Interview with Beto Soto 01/11/2021
Beto Soto is an artist, youth advocate and educator. His ongoing project Undocuqueer shines a spotlight on LGBTQ Undocumented Americans living in San Diego, California. Through his portraiture, and use of lighting and props, Soto is able to create mystical landscapes that often portray his subjects as surreal. He is able to make his subjects radiate with confidence and perseverance. It is the hope of Soto to elevate the voices of this community, to advocate for himself, and others like him that strive to be visible, treated with equality and respect. Undocuqueer has been exhibited at the San Diego Museum of Photographic Arts, and Soto’s works have also been seen locally at Centro Cultural de la Raza, San Diego History Center and along the San Ysidro border at The Front Gallery.
What projects are you currently working on?
I am currently working on creating a bi-monthly photo zine titled “FLAMBOYANT.” The first issue focuses on individual relationships with the word “flamboyant,” from San Diego Locals. This first topic also highlights how the word has been used to describe us, queer folks. Inspiration for this photo zine has come from queer photographers and creators who have documented their communities throughout the decades. For me, seeing their work and exploring and learning from the past has been vital to understanding my queer identity. One of my goals for this zine is to be able to include other creators and voices from our community. I hope with this photo zine project I am able to provide similar inspiration for the current and future generations.
How has this pandemic affected or shifted your practice/changed your projects?
The Covid-19 pandemic has hit me hard if I am being honest. At the start of the pandemic, I was already struggling to stay afloat with survival needs. Then this came into our lives. I felt very vulnerable. I gained employment at a discount store and worked in several positions to be able to pay bills. I was not creating for a while through 2020. Photography is a very intimate art form, it requires you to be in person and move around in the space. Four months into the pandemic. I started to discuss ways to create photos safely with those who have participated in the “FLAMBOYANT” series. We followed all of the covid19 protocol and worked fast. Along with this personal project, I also work with The AjA Project. Through them, I learned ways to be able to continue working as an artist online. My community has supported and encouraged me to continue creating.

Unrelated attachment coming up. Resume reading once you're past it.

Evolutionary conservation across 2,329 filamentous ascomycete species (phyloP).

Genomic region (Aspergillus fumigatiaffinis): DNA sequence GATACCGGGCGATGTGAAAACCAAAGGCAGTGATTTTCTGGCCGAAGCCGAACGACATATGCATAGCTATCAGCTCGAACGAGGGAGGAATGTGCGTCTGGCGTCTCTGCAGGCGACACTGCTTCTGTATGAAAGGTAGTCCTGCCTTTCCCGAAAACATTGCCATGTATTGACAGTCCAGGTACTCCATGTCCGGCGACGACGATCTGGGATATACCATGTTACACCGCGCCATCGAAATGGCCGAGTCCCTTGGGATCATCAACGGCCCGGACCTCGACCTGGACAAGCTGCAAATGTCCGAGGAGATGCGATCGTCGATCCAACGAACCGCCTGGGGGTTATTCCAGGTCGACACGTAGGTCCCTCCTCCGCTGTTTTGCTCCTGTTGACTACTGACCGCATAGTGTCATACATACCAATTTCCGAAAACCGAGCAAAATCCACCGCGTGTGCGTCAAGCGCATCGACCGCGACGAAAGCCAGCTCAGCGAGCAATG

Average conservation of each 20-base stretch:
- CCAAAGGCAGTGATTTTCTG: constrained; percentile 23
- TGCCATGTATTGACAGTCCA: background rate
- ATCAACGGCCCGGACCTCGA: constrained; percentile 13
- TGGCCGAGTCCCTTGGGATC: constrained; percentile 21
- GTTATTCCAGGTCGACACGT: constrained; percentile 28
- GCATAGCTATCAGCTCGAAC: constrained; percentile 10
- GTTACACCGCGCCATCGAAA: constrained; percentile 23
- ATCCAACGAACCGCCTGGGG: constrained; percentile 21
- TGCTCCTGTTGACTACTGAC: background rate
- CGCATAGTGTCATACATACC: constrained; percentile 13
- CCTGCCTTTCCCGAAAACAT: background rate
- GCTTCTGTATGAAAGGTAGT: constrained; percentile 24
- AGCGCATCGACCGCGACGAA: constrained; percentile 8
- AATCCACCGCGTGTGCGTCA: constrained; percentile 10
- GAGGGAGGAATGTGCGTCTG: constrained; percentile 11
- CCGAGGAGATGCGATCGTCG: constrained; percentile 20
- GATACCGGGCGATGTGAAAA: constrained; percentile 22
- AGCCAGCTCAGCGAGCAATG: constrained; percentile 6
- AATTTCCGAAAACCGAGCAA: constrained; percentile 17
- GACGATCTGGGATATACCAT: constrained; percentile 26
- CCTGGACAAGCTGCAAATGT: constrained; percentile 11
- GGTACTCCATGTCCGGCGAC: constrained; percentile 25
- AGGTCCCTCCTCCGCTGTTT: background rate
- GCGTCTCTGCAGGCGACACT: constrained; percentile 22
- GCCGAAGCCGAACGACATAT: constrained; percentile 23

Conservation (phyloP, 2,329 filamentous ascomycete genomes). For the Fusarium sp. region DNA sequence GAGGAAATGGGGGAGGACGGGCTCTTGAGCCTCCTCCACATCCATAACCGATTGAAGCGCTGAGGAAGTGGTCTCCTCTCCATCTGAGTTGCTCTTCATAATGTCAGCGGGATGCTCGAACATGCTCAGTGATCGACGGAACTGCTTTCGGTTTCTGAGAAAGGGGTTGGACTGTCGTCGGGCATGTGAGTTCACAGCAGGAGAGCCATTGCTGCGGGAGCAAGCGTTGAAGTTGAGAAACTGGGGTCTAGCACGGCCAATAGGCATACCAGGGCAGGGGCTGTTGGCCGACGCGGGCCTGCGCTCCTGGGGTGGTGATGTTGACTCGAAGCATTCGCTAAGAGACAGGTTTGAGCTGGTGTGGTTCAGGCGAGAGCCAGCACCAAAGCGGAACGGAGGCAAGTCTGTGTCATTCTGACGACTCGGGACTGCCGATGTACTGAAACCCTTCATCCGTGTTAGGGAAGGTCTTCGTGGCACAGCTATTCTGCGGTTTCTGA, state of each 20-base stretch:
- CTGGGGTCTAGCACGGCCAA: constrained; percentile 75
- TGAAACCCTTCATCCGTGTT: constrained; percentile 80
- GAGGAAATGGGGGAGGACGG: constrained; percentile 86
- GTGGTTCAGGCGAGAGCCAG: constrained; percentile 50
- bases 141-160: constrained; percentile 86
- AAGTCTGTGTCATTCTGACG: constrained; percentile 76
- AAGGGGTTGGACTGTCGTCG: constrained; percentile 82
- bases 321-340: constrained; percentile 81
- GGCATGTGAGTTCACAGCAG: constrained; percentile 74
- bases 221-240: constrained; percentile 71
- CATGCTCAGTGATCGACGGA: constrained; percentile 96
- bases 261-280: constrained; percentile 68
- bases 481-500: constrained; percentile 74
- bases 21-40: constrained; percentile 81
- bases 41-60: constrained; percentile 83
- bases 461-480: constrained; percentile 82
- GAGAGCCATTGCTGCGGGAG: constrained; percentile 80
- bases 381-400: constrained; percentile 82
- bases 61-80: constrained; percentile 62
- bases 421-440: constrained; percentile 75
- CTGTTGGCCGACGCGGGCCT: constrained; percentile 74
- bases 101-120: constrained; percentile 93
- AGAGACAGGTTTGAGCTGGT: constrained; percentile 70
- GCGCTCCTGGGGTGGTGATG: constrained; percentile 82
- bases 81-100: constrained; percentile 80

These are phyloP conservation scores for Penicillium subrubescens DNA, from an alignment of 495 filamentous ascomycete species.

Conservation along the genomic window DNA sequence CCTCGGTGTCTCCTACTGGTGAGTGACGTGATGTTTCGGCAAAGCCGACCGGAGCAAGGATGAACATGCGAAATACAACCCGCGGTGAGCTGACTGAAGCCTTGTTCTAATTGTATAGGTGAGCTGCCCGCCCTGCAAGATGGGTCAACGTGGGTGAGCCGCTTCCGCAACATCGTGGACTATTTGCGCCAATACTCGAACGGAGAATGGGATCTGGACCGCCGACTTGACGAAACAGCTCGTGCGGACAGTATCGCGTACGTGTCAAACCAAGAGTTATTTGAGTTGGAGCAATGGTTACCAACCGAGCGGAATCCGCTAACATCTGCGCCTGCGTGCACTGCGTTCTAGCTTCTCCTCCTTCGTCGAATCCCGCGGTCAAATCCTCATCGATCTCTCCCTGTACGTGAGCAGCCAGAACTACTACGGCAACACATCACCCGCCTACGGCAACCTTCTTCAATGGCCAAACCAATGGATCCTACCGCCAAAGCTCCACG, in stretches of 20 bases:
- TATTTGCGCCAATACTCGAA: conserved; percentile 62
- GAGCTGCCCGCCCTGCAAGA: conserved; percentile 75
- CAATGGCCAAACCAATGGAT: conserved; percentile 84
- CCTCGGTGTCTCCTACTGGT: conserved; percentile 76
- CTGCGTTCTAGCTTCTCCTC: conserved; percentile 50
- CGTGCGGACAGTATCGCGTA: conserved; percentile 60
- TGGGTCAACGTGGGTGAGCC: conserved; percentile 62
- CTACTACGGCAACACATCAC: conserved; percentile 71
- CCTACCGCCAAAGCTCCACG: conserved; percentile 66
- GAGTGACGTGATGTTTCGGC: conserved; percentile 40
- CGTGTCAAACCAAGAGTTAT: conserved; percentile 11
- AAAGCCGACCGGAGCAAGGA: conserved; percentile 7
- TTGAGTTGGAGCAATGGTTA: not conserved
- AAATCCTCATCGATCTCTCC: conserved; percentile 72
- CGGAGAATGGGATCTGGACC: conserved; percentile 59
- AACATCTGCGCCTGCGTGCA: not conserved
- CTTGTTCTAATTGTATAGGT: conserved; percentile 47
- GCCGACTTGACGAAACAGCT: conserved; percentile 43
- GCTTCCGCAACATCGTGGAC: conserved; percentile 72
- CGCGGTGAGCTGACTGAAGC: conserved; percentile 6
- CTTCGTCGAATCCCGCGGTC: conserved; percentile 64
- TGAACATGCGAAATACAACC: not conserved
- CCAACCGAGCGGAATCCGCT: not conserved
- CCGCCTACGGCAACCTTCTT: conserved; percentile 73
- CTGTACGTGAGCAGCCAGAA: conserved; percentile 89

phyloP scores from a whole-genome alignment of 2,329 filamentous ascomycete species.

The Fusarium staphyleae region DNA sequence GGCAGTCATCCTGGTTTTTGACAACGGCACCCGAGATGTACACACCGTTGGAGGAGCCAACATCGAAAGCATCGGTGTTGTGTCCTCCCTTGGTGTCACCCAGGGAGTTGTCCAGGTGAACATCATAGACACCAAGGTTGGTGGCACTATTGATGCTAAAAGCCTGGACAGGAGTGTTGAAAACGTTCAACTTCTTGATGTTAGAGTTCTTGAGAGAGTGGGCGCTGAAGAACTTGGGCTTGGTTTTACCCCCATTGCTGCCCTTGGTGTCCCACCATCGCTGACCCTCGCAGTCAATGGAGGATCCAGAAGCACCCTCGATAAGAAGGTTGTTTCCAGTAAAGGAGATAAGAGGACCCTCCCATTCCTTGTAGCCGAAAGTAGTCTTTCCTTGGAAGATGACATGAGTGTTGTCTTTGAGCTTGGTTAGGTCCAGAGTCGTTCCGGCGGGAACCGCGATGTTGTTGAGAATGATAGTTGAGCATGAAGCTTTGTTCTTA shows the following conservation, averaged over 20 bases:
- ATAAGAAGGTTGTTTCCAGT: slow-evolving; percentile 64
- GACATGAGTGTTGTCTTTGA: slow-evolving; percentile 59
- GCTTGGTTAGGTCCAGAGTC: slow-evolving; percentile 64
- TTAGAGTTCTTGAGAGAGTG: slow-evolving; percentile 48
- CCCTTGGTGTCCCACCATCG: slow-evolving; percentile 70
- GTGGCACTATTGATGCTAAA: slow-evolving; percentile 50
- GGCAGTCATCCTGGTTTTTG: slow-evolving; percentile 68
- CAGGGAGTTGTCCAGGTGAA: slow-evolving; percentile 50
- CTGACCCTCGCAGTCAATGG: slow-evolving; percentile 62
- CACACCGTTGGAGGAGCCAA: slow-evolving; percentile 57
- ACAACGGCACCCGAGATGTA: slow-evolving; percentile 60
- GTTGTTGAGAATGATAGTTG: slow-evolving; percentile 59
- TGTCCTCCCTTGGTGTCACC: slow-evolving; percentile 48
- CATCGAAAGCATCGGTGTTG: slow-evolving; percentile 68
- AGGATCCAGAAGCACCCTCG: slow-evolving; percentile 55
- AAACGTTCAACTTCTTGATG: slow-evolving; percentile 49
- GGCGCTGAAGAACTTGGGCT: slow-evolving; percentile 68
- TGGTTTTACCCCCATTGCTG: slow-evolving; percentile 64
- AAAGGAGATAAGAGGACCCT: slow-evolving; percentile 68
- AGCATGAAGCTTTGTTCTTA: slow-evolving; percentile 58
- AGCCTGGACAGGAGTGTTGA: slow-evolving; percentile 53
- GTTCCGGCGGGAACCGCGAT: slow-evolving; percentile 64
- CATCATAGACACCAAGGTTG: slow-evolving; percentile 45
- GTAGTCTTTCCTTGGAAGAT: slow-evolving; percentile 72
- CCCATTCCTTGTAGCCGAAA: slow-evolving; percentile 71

What has your journey been like as an artist or creative person?
To say that being an artist is easy and easy money is a lie. My journey has been rough but I would not have it any other way. I first dabbled in art making in high school. As an undocumented person this became my pathway into self employment. Classmates saw my interest in photography and would hire me to photograph family events. Through high school, I met The AjA Project and with them I saw a way to create artwork with photography. I have learned so much from making mistakes, projects not following through, and not having enough time. Bottom line is that we have to survive and sometimes creating art does not pay all the bills. Personally in my journey, I have had to juggle a day job, projects and photography clients. Art making has been a way of survival since starting my young adult life but now it is also a way to create connection and uplift those in my communities.
Do you have any tips for up-and-coming, or rising artists/creatives?
I would say, keep creating. It is so cliche to say that but it is true, keep creating! Whether that’s painting, photography, filming, keep creating. Also keep learning! Artists do not evolve unless they are constantly learning and observing. I am still learning and observing. This journey is long but so fulfilling.
You can find Beto online: betosotophoto.com